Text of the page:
Raffaëlli and Augustine

This past weekend I returned home to the Bay Area, to San Francisco. Here at High Sierra, the 40 of us are surrounded by each other at all times. The friendships here are incredible and each one is unique in it’s own way. Whether it’s throwing machetes at each other, having a snow ball fight, or building a fire in the meeting hall at the first snow, friendships all strive in different ways. In San Francisco we had the opportunity to venture forth on our own, and experience the city, separating ourselves from constant interaction with the same friends.

Among our ventures in SF, we also had the opportunity to visit the Legion of Honor, De-Young, and MOMA. In the Legion of Honor, I came across a piece of art titled “The Absinthe Drinkers”.

Raffaëlli's "The Absinthe Drinkers"

I stared at this work for quite sometime, switching back and forth between the two faces of hopelessness, revolt, and abandonment. I recognized the faces of those two men. Those two men were entirely me, split in two. These two friends, in their enjoyment and exploration of absinthe were me. Those are my faces.

Raffaëlli seems to be playing the childhood game of telephone with Augustine, doing his best to be as veracious as possible to the inward workings of Augustine’s soul. By no means am I suggesting that this was the original intent of Raffaëlli, but we can dream can’t we? Augustine writes “The single desire that dominated my search for delight was simply to love and to be loved.” ‘The Absinthe Drinkers’ speaks true to this. These men, feel it. They feel the abandonment, the feeling of not quite here and not quite there. I feel this.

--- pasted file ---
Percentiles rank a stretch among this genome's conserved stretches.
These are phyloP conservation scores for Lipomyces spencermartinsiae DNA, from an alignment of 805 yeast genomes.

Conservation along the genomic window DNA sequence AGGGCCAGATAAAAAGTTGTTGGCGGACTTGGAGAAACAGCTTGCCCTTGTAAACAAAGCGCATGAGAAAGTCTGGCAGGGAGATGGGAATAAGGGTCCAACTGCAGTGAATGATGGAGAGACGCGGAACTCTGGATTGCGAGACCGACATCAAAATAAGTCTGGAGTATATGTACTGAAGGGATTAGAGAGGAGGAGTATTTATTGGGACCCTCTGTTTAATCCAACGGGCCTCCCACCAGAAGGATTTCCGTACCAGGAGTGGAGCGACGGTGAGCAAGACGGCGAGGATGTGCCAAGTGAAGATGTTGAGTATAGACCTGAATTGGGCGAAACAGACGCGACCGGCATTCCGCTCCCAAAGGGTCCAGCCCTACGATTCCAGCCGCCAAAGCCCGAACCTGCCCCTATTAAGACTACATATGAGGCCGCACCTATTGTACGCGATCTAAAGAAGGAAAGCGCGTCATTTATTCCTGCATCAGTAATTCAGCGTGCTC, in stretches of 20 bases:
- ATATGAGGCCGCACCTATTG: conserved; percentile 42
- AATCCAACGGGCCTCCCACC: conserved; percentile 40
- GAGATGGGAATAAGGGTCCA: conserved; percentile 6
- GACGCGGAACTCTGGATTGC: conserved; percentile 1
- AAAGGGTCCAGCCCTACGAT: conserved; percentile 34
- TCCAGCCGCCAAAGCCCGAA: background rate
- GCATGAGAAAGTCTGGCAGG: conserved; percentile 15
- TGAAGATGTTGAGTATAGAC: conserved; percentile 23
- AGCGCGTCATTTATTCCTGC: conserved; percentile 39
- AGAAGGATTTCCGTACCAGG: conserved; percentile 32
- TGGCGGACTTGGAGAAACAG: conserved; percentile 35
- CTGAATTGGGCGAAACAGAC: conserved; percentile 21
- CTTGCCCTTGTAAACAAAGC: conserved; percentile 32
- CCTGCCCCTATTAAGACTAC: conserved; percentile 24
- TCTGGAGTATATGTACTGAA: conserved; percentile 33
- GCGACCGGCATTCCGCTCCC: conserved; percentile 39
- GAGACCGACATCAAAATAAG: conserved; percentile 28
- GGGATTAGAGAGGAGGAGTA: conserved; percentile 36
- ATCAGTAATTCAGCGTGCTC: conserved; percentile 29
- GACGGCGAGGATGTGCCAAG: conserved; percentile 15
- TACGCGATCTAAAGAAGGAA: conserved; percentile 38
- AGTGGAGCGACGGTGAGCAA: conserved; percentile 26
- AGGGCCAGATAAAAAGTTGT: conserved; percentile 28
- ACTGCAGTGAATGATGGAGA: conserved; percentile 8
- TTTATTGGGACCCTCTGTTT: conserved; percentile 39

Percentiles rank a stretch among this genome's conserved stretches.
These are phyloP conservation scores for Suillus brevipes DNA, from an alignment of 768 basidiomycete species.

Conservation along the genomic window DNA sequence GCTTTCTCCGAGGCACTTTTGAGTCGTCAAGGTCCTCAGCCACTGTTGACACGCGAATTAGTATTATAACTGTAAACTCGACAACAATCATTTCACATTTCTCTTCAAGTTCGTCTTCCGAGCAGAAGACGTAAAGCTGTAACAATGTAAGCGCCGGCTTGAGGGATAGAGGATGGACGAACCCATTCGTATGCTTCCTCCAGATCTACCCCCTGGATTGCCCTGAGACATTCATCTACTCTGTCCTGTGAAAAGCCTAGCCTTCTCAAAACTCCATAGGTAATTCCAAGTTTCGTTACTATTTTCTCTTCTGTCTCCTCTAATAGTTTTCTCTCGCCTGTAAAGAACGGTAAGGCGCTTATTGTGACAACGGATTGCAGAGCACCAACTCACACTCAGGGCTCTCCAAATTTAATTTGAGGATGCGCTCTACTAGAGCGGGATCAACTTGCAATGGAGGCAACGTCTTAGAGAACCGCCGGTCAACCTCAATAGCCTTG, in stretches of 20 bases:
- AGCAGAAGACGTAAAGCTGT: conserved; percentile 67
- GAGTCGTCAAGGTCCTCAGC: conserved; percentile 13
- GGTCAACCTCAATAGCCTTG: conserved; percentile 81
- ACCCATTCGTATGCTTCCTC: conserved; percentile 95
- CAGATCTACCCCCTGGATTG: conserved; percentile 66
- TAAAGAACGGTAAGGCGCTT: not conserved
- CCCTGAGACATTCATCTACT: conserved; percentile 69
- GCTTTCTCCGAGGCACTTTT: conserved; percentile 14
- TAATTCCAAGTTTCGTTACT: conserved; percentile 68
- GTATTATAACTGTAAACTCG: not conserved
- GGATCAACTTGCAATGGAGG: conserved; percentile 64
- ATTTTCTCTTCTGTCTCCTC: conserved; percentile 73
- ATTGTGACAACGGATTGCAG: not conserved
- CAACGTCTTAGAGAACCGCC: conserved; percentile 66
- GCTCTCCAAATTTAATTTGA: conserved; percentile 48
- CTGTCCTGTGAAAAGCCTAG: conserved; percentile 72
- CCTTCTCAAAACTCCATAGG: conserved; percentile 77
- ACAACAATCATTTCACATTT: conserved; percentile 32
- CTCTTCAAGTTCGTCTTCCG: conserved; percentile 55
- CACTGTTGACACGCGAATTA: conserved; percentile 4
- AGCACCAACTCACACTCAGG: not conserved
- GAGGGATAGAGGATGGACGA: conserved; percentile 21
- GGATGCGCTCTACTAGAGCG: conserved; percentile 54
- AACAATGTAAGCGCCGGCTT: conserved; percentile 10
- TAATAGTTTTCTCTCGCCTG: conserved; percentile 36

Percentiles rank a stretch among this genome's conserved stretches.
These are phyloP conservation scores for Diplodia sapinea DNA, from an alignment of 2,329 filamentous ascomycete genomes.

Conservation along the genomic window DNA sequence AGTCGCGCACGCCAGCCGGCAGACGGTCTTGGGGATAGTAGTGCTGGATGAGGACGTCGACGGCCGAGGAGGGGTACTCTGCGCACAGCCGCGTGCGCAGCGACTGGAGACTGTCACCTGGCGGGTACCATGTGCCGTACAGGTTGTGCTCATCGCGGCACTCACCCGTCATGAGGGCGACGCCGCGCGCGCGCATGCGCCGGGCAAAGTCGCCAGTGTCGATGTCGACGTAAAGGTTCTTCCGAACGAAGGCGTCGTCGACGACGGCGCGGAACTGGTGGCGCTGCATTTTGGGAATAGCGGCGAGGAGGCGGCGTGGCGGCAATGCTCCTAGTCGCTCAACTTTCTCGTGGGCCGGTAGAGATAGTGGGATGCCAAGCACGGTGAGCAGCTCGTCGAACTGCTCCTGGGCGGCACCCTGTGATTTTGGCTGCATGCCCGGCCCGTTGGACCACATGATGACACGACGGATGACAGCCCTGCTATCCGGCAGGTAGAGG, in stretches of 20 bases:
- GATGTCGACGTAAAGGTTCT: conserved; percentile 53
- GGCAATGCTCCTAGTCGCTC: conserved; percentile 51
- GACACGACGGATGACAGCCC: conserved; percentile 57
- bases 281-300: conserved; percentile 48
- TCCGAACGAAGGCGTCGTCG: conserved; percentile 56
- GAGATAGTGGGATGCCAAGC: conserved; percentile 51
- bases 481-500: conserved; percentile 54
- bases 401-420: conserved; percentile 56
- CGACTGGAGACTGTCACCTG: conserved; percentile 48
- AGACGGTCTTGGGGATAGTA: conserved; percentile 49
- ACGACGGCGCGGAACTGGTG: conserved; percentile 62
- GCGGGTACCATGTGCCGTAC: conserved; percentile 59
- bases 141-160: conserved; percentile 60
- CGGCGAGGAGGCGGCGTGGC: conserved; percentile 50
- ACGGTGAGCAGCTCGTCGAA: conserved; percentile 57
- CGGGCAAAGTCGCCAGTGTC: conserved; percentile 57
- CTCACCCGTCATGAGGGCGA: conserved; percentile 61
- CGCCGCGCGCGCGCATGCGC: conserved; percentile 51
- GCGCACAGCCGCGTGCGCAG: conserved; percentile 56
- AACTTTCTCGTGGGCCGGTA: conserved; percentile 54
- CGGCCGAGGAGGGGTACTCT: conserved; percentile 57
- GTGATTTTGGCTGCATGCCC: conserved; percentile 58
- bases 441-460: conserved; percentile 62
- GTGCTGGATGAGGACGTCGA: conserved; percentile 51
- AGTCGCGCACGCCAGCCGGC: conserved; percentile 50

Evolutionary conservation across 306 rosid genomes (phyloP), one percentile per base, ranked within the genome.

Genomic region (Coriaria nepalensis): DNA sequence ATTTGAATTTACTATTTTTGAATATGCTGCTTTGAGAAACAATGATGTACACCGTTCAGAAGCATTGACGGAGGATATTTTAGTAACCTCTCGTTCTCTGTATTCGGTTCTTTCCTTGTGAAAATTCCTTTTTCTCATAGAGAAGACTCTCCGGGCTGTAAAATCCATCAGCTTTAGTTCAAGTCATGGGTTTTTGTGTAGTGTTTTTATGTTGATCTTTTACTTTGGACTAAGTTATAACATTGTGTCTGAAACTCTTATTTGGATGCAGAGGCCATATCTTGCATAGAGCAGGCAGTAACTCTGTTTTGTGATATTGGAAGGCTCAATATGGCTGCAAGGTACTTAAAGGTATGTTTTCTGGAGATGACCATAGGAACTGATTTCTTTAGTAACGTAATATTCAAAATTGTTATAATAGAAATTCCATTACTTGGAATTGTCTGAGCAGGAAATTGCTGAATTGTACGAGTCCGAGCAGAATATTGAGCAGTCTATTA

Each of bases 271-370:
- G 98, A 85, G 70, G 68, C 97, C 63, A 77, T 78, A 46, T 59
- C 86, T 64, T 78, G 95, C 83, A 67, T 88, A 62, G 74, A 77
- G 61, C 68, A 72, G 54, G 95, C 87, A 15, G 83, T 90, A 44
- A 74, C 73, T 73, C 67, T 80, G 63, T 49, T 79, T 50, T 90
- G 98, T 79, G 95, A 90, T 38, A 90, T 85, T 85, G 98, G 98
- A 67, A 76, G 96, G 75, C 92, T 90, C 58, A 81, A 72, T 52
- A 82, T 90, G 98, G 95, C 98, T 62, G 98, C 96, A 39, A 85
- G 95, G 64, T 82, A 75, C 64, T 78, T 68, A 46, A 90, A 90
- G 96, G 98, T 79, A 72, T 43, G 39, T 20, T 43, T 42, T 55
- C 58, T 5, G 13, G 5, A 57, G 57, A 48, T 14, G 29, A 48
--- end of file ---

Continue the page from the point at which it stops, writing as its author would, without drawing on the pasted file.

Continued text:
I long to be loved, but I don’t know how to be. I am neither here nor there. I do my best to love others, and know full well the process that both literature and film present to myself, but have trouble in the acceptance of it. I desire to be valued, to be with a friend, to feel wanted. I want to rest in the peace that I have love raining down like gold. (Not to get me pregnant of course. Zeus anyone?) I want to feel it. But I don’t.

With the drinkers I sit, disillusioned by everything around me. Like a philosopher zombie I have no certainty of thoughts of others, for I can only know my own. I can poke around and be poked and respond and see responses but be only certain of myself, which I in fact find no certainty at all. Like these men I feel the abandonment, the regret, and even the hallucinations. I see things that aren’t there and don’t feel what is there. I have been ‘fruitlessly divided, from unity to multiplicity’, caught in this ever increasing tension. But I’m tired. And desire both to be loved and learn how to be loved. In the words of Wakefield, “I, have not yet rested. It takes a long time to make love with someone who hates themselves.” Rest.

But joy is in the suffering I’m told. After all, “Tears and agonies, therefore are the objects of love.” So I guess I’m receiving more love than I could have ever imagined. Right along side the whole world. And there’s peace in that.

About bryanmuirhead

I write, read, talk, listen, teach, learn, draw, take pictures, love, run, walk, and think, but I feel dead more than I feel alive.
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3 Responses to Raffaëlli and Augustine

  1. Your words flow like water.


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